The Starlite Wranglers, Devil's Wheel
Crazy Love Records
Band members: Tatsuya on guitar and vocals; Futoshi playing upright bass; Shinji on drums.The cover art for this, their second CD, pictures a tattoo drawing of a skull with knives driven in with a backdrop of a pool of blood. Perfectly appropriate for psychobilly, though the music's fairly tame guitar use does not seem all that "psycho" and more rockabilly; that is, country with a steady umpah-umpah rock beat.
The Starlite Wrangler's first CD pictured tattoo art from Tatsuya's close friend and tattoo shop owner, Eric Maaske, from Fullerton, California, who died in 2004. Maaske gave them the phrase: "Remember Your Roots", which graces the back cover of Devil's Wheel. Maaske was referring to psychobilly music, not about the band's own Japanese roots.
The Starlite Wranglers take the purity of their rockabilly roots seriously, writing on their website: "No matter how much the sound of our music advances, we will never forget the core of our music, rockabilly."
In 1993, the band changed its name from The Storm Riders, to embrace psychobilly, which would give them greater artistic license.
While I'm not a big fan of taking someone else's name whether from another band, book, magazine title, etc., these Starlite Wranglers are named after a band of the same name from the 1950s who were predecessors to rockabilly. The original Starlite Wranglers were known for inserting semi-suggestive material into their lyrics and two members (Scotty Moore and Bill Black) left the group and became integral in Elvis Presley's fame. There you have the indirect, albeit touching, hats off to Elvis.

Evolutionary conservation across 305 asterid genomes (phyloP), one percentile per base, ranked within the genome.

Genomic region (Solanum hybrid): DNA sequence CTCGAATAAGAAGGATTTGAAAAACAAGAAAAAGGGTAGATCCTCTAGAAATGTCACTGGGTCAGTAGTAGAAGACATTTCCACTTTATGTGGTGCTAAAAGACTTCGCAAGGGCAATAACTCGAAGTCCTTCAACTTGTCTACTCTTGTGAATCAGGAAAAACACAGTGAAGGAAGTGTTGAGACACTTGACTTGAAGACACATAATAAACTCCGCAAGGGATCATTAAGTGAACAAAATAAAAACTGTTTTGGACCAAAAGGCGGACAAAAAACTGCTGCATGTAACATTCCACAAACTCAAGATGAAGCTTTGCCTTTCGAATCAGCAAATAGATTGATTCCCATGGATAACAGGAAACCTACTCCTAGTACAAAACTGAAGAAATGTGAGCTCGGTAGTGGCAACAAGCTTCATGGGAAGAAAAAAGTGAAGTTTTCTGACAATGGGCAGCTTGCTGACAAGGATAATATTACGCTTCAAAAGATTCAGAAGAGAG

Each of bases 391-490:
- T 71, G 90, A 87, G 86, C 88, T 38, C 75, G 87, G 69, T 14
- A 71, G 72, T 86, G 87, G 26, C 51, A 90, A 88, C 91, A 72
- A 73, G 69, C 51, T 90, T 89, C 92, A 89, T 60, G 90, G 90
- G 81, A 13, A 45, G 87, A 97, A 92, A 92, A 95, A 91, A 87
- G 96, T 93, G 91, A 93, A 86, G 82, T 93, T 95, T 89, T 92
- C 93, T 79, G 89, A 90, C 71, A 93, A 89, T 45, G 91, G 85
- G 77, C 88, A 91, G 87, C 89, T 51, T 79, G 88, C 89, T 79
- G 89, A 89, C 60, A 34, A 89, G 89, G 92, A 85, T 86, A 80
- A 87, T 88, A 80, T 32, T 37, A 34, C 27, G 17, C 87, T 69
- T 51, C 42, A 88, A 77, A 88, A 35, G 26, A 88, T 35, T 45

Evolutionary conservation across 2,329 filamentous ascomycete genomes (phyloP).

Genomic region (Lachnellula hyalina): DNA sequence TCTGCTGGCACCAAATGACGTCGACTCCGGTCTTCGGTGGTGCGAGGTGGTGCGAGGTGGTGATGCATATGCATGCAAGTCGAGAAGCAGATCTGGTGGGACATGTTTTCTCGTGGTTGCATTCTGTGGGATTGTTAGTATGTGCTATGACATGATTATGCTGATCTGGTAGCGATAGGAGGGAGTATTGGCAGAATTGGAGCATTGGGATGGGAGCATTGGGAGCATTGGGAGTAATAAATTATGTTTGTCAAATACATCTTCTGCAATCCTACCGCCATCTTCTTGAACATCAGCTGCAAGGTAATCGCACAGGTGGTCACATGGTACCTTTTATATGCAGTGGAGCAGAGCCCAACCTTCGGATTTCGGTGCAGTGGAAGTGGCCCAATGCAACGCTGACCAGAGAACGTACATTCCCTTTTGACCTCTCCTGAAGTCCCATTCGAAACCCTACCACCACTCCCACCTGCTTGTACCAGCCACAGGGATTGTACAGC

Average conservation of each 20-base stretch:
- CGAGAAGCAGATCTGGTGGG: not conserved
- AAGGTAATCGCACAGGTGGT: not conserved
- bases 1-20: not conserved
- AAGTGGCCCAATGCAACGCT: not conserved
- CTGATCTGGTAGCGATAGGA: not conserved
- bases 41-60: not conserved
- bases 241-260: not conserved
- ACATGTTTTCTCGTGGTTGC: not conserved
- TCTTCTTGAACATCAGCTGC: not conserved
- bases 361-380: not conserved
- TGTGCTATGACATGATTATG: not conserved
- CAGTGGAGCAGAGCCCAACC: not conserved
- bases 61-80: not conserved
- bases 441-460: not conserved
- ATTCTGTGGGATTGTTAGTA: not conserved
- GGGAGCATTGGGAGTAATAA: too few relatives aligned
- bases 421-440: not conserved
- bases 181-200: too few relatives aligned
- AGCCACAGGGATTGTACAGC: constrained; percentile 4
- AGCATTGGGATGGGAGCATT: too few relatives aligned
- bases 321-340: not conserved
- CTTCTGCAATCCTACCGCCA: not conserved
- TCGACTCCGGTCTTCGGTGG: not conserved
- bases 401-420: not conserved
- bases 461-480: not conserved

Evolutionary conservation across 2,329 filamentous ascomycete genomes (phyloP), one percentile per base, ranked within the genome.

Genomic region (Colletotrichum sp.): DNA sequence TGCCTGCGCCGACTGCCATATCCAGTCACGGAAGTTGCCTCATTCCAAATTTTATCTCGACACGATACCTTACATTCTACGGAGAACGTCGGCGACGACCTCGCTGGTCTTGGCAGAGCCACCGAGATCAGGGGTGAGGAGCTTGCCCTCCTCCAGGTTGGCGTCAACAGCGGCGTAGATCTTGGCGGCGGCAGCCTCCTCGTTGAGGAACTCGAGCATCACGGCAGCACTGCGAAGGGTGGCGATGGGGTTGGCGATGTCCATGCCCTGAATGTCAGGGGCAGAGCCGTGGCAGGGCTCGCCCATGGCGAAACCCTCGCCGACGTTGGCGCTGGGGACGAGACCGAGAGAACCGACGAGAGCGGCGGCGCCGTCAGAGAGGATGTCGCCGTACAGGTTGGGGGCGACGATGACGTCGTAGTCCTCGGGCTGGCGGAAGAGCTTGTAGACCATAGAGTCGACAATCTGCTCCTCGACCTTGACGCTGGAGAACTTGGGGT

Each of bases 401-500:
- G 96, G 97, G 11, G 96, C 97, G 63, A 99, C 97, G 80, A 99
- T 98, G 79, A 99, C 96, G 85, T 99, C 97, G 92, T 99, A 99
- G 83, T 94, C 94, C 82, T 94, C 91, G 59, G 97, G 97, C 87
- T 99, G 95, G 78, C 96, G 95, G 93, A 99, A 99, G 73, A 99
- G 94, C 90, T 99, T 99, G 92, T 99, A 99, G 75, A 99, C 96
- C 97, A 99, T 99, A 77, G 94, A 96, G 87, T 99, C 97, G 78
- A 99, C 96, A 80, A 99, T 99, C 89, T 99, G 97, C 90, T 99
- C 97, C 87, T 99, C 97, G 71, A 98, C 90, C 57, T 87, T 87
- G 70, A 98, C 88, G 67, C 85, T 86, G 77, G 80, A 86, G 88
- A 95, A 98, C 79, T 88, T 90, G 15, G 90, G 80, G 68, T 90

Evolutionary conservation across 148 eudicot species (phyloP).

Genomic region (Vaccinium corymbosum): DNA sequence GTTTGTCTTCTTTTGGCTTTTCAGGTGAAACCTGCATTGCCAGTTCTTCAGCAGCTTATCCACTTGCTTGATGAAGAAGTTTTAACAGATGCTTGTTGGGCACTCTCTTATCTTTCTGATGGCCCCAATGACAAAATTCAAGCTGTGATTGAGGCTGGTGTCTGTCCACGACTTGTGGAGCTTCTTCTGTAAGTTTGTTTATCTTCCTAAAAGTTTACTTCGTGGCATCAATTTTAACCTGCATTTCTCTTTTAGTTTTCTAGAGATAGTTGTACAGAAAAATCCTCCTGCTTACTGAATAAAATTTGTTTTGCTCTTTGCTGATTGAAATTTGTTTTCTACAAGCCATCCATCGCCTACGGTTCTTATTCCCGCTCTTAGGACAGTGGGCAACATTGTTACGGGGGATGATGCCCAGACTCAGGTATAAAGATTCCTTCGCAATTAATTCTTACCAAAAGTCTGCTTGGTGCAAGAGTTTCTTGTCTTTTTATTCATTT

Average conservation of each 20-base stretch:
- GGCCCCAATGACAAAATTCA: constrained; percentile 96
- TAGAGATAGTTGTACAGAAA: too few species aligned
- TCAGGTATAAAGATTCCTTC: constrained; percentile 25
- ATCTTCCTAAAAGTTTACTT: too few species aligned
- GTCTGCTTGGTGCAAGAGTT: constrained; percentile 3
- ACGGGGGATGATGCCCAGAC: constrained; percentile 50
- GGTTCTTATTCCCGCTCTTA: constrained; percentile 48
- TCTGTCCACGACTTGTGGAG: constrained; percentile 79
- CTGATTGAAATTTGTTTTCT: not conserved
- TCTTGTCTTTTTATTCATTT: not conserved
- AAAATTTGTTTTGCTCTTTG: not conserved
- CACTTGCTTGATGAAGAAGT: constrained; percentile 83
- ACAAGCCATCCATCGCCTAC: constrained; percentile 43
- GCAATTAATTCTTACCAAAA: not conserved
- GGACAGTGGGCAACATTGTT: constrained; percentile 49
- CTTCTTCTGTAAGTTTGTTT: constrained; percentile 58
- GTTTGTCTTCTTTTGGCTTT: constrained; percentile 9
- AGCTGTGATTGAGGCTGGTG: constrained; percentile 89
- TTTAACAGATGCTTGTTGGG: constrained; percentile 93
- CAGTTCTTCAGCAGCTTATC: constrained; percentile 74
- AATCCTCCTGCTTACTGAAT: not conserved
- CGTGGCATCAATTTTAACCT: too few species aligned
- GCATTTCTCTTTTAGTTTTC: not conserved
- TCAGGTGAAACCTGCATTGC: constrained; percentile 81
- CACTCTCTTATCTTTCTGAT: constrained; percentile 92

If not for the names, the faces, and the production in Japan, listening I would not know they're Japanese. For the most part, the band is true to its rockabilly devotion, expanding into psychobilly for greater effect.
The music is very clean, precise, and keeps the same feel throughout the whole album. I like that. It's all basically very tame, danceable, and provides easy listening. The music moves along effortlessly, without a particularly strong personality, which would make Devil's Wheel a great soundtrack to a rockin' surf movie.
Notable tracks include: 1. Hellbent, 6. Alcohol King, and 9. Rumble.
Hellbent is standard for them with the clean, interesting and fun thread that strings their CD together. I call out Alcohol King because every CD I've reviewed to date for MI has had an alcohol-related song. Someone belches at the end of the song. Nice touch. Something I might have done myself. Rumble is the only strikingly obvious psychobilly song. It's apparent that the guitar is plugged in, turned on, and playing psychobilly. It